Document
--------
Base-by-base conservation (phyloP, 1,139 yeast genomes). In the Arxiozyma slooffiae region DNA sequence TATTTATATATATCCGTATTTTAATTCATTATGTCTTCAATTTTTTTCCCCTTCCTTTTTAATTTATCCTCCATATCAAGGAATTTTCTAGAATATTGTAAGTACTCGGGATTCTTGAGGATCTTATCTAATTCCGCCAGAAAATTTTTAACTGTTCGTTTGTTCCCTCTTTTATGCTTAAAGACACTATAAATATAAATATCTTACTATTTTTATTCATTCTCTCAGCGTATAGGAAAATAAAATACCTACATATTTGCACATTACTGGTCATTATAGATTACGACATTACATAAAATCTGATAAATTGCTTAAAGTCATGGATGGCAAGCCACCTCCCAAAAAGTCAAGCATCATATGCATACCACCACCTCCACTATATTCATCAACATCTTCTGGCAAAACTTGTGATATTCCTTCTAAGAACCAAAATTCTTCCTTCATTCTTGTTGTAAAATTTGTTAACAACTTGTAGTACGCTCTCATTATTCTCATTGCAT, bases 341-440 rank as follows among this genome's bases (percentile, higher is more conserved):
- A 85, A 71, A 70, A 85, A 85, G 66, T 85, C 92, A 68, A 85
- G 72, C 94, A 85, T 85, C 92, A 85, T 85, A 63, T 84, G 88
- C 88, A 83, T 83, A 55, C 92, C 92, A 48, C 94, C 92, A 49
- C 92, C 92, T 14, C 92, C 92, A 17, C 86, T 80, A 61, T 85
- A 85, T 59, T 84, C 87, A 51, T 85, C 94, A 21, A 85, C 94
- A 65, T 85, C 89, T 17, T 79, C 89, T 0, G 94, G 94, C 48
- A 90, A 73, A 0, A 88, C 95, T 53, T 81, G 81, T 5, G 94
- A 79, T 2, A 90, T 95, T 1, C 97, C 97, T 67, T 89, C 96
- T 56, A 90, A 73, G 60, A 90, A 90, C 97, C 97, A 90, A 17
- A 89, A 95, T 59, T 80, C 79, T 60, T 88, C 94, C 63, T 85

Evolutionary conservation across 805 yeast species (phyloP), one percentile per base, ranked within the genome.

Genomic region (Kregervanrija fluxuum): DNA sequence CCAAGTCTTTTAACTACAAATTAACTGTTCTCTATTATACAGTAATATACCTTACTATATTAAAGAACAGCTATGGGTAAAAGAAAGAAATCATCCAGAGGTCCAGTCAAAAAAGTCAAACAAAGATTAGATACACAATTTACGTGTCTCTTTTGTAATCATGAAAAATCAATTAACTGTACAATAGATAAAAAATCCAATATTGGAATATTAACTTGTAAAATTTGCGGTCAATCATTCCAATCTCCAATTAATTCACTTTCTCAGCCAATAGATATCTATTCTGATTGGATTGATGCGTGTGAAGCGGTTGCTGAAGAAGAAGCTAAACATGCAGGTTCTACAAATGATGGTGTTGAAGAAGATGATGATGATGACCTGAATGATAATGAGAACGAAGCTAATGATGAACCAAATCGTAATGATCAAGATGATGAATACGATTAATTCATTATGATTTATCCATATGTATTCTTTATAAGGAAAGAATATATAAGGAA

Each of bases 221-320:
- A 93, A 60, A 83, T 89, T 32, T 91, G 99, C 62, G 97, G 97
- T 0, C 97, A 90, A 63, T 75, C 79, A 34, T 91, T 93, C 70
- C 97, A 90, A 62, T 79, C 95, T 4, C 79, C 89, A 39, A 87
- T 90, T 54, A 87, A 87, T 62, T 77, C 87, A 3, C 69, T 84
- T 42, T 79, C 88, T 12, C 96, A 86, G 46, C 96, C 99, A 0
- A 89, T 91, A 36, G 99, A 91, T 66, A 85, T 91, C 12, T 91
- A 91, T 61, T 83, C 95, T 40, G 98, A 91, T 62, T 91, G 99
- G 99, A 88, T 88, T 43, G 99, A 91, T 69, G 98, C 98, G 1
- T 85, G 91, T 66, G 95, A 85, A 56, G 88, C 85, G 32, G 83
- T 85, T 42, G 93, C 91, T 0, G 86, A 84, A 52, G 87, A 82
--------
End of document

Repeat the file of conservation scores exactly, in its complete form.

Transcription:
Base-by-base conservation (phyloP, 1,139 yeast genomes). In the Arxiozyma slooffiae region DNA sequence TATTTATATATATCCGTATTTTAATTCATTATGTCTTCAATTTTTTTCCCCTTCCTTTTTAATTTATCCTCCATATCAAGGAATTTTCTAGAATATTGTAAGTACTCGGGATTCTTGAGGATCTTATCTAATTCCGCCAGAAAATTTTTAACTGTTCGTTTGTTCCCTCTTTTATGCTTAAAGACACTATAAATATAAATATCTTACTATTTTTATTCATTCTCTCAGCGTATAGGAAAATAAAATACCTACATATTTGCACATTACTGGTCATTATAGATTACGACATTACATAAAATCTGATAAATTGCTTAAAGTCATGGATGGCAAGCCACCTCCCAAAAAGTCAAGCATCATATGCATACCACCACCTCCACTATATTCATCAACATCTTCTGGCAAAACTTGTGATATTCCTTCTAAGAACCAAAATTCTTCCTTCATTCTTGTTGTAAAATTTGTTAACAACTTGTAGTACGCTCTCATTATTCTCATTGCAT, bases 341-440 rank as follows among this genome's bases (percentile, higher is more conserved):
- A 85, A 71, A 70, A 85, A 85, G 66, T 85, C 92, A 68, A 85
- G 72, C 94, A 85, T 85, C 92, A 85, T 85, A 63, T 84, G 88
- C 88, A 83, T 83, A 55, C 92, C 92, A 48, C 94, C 92, A 49
- C 92, C 92, T 14, C 92, C 92, A 17, C 86, T 80, A 61, T 85
- A 85, T 59, T 84, C 87, A 51, T 85, C 94, A 21, A 85, C 94
- A 65, T 85, C 89, T 17, T 79, C 89, T 0, G 94, G 94, C 48
- A 90, A 73, A 0, A 88, C 95, T 53, T 81, G 81, T 5, G 94
- A 79, T 2, A 90, T 95, T 1, C 97, C 97, T 67, T 89, C 96
- T 56, A 90, A 73, G 60, A 90, A 90, C 97, C 97, A 90, A 17
- A 89, A 95, T 59, T 80, C 79, T 60, T 88, C 94, C 63, T 85

Evolutionary conservation across 805 yeast species (phyloP), one percentile per base, ranked within the genome.

Genomic region (Kregervanrija fluxuum): DNA sequence CCAAGTCTTTTAACTACAAATTAACTGTTCTCTATTATACAGTAATATACCTTACTATATTAAAGAACAGCTATGGGTAAAAGAAAGAAATCATCCAGAGGTCCAGTCAAAAAAGTCAAACAAAGATTAGATACACAATTTACGTGTCTCTTTTGTAATCATGAAAAATCAATTAACTGTACAATAGATAAAAAATCCAATATTGGAATATTAACTTGTAAAATTTGCGGTCAATCATTCCAATCTCCAATTAATTCACTTTCTCAGCCAATAGATATCTATTCTGATTGGATTGATGCGTGTGAAGCGGTTGCTGAAGAAGAAGCTAAACATGCAGGTTCTACAAATGATGGTGTTGAAGAAGATGATGATGATGACCTGAATGATAATGAGAACGAAGCTAATGATGAACCAAATCGTAATGATCAAGATGATGAATACGATTAATTCATTATGATTTATCCATATGTATTCTTTATAAGGAAAGAATATATAAGGAA

Each of bases 221-320:
- A 93, A 60, A 83, T 89, T 32, T 91, G 99, C 62, G 97, G 97
- T 0, C 97, A 90, A 63, T 75, C 79, A 34, T 91, T 93, C 70
- C 97, A 90, A 62, T 79, C 95, T 4, C 79, C 89, A 39, A 87
- T 90, T 54, A 87, A 87, T 62, T 77, C 87, A 3, C 69, T 84
- T 42, T 79, C 88, T 12, C 96, A 86, G 46, C 96, C 99, A 0
- A 89, T 91, A 36, G 99, A 91, T 66, A 85, T 91, C 12, T 91
- A 91, T 61, T 83, C 95, T 40, G 98, A 91, T 62, T 91, G 99
- G 99, A 88, T 88, T 43, G 99, A 91, T 69, G 98, C 98, G 1
- T 85, G 91, T 66, G 95, A 85, A 56, G 88, C 85, G 32, G 83
- T 85, T 42, G 93, C 91, T 0, G 86, A 84, A 52, G 87, A 82